In January 2016 Electronic Frontiers Australia (EFA), along with the Australian Privacy Foundation, Australian Lawyers for Human Rights, BluePrint for Free Speech and FutureWise wrote to Prime Minister Turnbull asking for his support for strong encryption and for his commitment to reject any law, policy or mandate that would undermine digital security.

The response received from the Department of Prime Minister and Cabinet on behalf of the Prime Minister, stated that:

The Australian Government supports lawful use of modern and secure communications technologies. These technologies are critical to a modern economy that depends on trusted digital connections for businesses, individuals and governments to thrive online…The Government remains committed to working with Australian and international partners to promote an open, free and secure cyberspace. This includes the use of encryption technologies to protect personal and sensitive information and help ensure fundamental freedoms of expression and association.

EFA warmly welcomes this expression of support for encryption and other privacy technologies and for the principle of a free, open and secure Internet.

However, EFA remains concerned that there are several countries who are actively pursuing legislation that would require companies to provide exceptional access to encrypted materials.
Recent examples include:

Safety and privacy depend on secure communications tools and technologies. As the Department of Prime Minister and Cabinet acknowledges in their letter, these technologies are critical to a modern economy that depends on trusted digital connections for businesses, individuals and governments to thrive online.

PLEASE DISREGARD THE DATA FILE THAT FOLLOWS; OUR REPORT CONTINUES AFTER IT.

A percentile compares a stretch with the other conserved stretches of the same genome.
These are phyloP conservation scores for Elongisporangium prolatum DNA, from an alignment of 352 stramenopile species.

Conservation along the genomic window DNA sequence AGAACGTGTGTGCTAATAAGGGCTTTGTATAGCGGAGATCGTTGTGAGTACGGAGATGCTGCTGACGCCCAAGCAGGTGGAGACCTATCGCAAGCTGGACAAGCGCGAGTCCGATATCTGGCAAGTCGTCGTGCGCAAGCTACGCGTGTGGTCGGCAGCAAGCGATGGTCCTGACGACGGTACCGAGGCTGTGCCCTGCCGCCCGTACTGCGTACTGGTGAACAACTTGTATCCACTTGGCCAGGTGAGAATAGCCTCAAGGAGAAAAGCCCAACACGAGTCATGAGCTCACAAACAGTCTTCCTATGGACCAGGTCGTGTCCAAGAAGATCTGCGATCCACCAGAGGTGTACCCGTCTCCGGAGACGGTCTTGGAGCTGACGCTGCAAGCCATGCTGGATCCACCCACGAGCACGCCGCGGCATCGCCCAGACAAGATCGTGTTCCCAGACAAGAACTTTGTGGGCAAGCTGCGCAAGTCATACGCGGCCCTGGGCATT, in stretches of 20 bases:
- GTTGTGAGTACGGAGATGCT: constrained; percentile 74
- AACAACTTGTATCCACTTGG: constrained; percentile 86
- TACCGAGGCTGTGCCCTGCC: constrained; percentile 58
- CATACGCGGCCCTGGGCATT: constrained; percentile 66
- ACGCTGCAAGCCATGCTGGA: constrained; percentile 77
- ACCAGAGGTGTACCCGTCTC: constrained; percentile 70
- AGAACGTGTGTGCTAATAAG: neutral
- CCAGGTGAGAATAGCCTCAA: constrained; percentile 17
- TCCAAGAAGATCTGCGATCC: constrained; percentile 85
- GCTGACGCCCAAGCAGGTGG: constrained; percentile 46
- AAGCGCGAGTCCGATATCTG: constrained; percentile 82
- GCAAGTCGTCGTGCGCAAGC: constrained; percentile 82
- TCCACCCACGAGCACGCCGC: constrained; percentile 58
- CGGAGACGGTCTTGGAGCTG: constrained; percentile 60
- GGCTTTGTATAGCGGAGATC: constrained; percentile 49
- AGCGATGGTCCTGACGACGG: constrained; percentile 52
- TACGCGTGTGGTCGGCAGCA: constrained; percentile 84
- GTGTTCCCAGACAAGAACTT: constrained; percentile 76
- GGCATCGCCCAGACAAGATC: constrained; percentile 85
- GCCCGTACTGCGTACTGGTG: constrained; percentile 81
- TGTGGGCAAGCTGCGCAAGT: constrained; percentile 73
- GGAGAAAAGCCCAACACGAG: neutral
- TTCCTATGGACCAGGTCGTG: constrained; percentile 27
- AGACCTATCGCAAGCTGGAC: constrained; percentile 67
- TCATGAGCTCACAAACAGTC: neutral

The creation of encryption ‘backdoors’ represents a fundamental threat to the safety and privacy of all users of digital technologies. The risk that any such ‘backdoors’ will become available to unfriendly governments, organised criminal syndicates and other malicious actors is extremely high.

EFA therefore believes that any moves to undermine encryption in the name of ‘national security’ are fundamentally misguided and in fact represent serious threats to national security in their own right, as well as threatening human rights and the enormous economic and social benefits that the digital revolution has brought for people across the globe.

EFA has received commitments from a number of Australian political parties to protect strong encryption and privacy technologies and to resist any attempts to undermine these critical enablers of the digital economy (see the various responses to our Election Policy Questionnaire).

EFA therefore calls on the two major parties - Liberal and Labor - should they form the next Australian government:

  • to endorse the support of strong encryption and privacy technologies articulated in the Department of Prime Minister and Cabinet’s letter;
  • to commit not to attempt to undermine these critical technologies; and,
  • to show global leadership on this issue.

Letters

3 comments

  1. Naturally, as realists, and knowing that either ALP or LNP will form the next government, and understanding and accepting that the likelihood of either major party either committing to or undertaking protection of individual civil liberties (based on prior experience with other international covenants), we will not be holding our collective breath in hope that one or the other party will actually do what they promise they will.

    Neither party have a particularly good record in terms of keeping promises, though it does appear that ALP break less promises than the LNP.

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